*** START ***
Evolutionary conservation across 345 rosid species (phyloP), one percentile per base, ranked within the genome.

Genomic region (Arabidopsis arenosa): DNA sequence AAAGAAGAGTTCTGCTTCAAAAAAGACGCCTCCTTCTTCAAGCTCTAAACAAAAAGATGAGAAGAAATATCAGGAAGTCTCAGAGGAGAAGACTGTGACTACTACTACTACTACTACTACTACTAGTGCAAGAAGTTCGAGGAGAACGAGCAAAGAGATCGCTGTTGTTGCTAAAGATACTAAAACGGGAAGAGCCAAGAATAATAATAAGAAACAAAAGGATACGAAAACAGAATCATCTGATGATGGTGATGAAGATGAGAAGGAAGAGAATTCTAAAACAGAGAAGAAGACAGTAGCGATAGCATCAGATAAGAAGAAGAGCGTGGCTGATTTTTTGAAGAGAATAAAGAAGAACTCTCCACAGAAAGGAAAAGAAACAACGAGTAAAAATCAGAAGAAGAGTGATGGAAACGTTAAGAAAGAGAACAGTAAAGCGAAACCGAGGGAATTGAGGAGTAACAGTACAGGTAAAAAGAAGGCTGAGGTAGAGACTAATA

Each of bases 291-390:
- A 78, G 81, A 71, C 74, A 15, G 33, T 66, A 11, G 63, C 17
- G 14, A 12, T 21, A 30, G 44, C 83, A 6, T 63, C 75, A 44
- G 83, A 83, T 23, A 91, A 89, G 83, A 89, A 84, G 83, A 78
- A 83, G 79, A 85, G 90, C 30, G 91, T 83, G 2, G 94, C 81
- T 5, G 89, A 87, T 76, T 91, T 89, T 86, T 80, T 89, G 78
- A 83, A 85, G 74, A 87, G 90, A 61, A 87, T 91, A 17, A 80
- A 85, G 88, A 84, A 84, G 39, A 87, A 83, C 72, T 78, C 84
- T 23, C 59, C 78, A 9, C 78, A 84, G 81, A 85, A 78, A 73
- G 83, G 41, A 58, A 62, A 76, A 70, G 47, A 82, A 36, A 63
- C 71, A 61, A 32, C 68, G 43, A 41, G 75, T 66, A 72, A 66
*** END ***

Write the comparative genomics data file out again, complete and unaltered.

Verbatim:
Evolutionary conservation across 345 rosid species (phyloP), one percentile per base, ranked within the genome.

Genomic region (Arabidopsis arenosa): DNA sequence AAAGAAGAGTTCTGCTTCAAAAAAGACGCCTCCTTCTTCAAGCTCTAAACAAAAAGATGAGAAGAAATATCAGGAAGTCTCAGAGGAGAAGACTGTGACTACTACTACTACTACTACTACTACTAGTGCAAGAAGTTCGAGGAGAACGAGCAAAGAGATCGCTGTTGTTGCTAAAGATACTAAAACGGGAAGAGCCAAGAATAATAATAAGAAACAAAAGGATACGAAAACAGAATCATCTGATGATGGTGATGAAGATGAGAAGGAAGAGAATTCTAAAACAGAGAAGAAGACAGTAGCGATAGCATCAGATAAGAAGAAGAGCGTGGCTGATTTTTTGAAGAGAATAAAGAAGAACTCTCCACAGAAAGGAAAAGAAACAACGAGTAAAAATCAGAAGAAGAGTGATGGAAACGTTAAGAAAGAGAACAGTAAAGCGAAACCGAGGGAATTGAGGAGTAACAGTACAGGTAAAAAGAAGGCTGAGGTAGAGACTAATA

Each of bases 291-390:
- A 78, G 81, A 71, C 74, A 15, G 33, T 66, A 11, G 63, C 17
- G 14, A 12, T 21, A 30, G 44, C 83, A 6, T 63, C 75, A 44
- G 83, A 83, T 23, A 91, A 89, G 83, A 89, A 84, G 83, A 78
- A 83, G 79, A 85, G 90, C 30, G 91, T 83, G 2, G 94, C 81
- T 5, G 89, A 87, T 76, T 91, T 89, T 86, T 80, T 89, G 78
- A 83, A 85, G 74, A 87, G 90, A 61, A 87, T 91, A 17, A 80
- A 85, G 88, A 84, A 84, G 39, A 87, A 83, C 72, T 78, C 84
- T 23, C 59, C 78, A 9, C 78, A 84, G 81, A 85, A 78, A 73
- G 83, G 41, A 58, A 62, A 76, A 70, G 47, A 82, A 36, A 63
- C 71, A 61, A 32, C 68, G 43, A 41, G 75, T 66, A 72, A 66